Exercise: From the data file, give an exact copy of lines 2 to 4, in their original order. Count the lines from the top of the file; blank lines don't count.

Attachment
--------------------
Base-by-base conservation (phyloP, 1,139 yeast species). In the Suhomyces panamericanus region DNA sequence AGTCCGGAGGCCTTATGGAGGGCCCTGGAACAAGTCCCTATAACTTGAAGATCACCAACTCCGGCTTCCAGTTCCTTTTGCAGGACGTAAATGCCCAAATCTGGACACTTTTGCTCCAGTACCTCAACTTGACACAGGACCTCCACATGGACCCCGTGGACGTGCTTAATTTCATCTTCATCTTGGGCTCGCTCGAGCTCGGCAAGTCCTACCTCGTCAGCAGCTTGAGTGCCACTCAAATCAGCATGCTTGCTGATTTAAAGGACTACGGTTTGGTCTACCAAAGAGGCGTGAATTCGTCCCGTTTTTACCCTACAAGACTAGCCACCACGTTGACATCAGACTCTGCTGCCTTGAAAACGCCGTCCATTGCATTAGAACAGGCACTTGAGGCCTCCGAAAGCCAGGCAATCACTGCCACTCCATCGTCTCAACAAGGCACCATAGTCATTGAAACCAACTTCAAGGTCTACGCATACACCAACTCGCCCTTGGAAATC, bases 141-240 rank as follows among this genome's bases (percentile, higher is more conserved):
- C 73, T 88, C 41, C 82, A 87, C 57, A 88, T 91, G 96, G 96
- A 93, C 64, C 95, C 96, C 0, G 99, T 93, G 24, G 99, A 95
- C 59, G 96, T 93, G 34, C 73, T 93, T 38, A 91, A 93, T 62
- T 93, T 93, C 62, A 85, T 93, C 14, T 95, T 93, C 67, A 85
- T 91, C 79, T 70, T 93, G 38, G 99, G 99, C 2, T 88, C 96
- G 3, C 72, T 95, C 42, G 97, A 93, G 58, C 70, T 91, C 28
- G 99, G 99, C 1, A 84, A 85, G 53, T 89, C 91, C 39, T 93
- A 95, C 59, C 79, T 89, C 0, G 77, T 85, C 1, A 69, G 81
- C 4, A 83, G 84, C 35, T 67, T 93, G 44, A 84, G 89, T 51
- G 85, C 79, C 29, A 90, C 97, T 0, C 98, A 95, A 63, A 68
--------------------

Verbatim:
- C 73, T 88, C 41, C 82, A 87, C 57, A 88, T 91, G 96, G 96
- A 93, C 64, C 95, C 96, C 0, G 99, T 93, G 24, G 99, A 95
- C 59, G 96, T 93, G 34, C 73, T 93, T 38, A 91, A 93, T 62